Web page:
We'll I don't know if it's complete but it got to the point -- referencing the da Vinci quote: "Art is never finished only abandoned"-- that I'm ready to abandon it.

What made it hard was it was triple portrait of real people in my family.  My wife captured a picture of my daughter and two granddaughters on the day the new one arrived home.  The composition and expressions in the photo capture the joy of those first moments and made me want to paint it.  (The only thing missing from the photo is the beaming dad.)  I didn't think about how hard it would be to paint a triple portrait, though.

I don't think I completely succeeded in capturing the moment, but like I said, I'm done.   Here's the result.

Note to self:  next time tackle something simple!

Tuesday, March 7, 2017

Retirement Finish Line -- Last Year of Work Part III

Have you ever travelled somewhere distant on a long trip and thought about what’s going on back at home?   For me, when I’m away, where I am is total reality and my normal home life just a fantasy.  That’s kind of what it feels like being three months into retirement.  Now that I’m into it, the last year of work and what was going on my head seems like a fiction.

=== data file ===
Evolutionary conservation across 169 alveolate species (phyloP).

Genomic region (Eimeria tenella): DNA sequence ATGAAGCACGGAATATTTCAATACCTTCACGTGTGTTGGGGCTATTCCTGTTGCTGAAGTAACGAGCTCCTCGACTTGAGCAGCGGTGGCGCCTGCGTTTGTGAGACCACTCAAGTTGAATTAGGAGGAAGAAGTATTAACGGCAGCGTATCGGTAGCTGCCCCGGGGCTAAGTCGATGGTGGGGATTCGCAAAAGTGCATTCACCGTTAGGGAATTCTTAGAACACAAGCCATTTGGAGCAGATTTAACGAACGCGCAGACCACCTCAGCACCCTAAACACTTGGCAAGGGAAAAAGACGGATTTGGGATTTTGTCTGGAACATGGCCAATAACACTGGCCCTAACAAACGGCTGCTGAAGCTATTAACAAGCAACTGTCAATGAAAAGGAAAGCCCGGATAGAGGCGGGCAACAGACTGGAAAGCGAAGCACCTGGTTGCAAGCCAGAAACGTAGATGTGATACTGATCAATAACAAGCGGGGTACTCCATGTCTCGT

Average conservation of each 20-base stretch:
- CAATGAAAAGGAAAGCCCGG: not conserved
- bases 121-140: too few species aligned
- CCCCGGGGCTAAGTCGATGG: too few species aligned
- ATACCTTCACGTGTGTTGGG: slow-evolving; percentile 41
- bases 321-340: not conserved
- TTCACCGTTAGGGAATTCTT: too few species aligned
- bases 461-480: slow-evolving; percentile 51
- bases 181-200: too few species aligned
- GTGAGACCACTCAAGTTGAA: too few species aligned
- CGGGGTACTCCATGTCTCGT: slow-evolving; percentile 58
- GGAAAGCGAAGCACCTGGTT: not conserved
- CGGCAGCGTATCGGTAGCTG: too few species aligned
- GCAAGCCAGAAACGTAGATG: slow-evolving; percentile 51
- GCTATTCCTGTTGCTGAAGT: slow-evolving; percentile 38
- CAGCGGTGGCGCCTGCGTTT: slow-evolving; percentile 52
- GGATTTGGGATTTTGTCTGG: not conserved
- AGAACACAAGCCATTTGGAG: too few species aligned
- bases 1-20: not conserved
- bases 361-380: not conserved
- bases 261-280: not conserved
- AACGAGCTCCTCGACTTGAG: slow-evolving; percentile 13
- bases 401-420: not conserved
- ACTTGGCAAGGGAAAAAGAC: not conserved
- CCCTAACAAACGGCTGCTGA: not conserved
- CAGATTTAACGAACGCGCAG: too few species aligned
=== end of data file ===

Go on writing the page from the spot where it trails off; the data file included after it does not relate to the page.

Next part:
One thing I’m noticing is, that while time seemed to be standing still last year, it’s now zipping by.   Days are full and weeks fly like days.  It’s probably because I’m learning to do what I want to do versus what I “have to” do. 
Looking back is interesting to see what the last year of employment looked and felt like.  It’s also a little boring, so I’ll try to be selective in what I post from this point out.  But I’ll finish it because I started it, and can’t help myself from my following-throughitis!
Wednesday, May 4, 2016 – 16.5 Workweeks to Go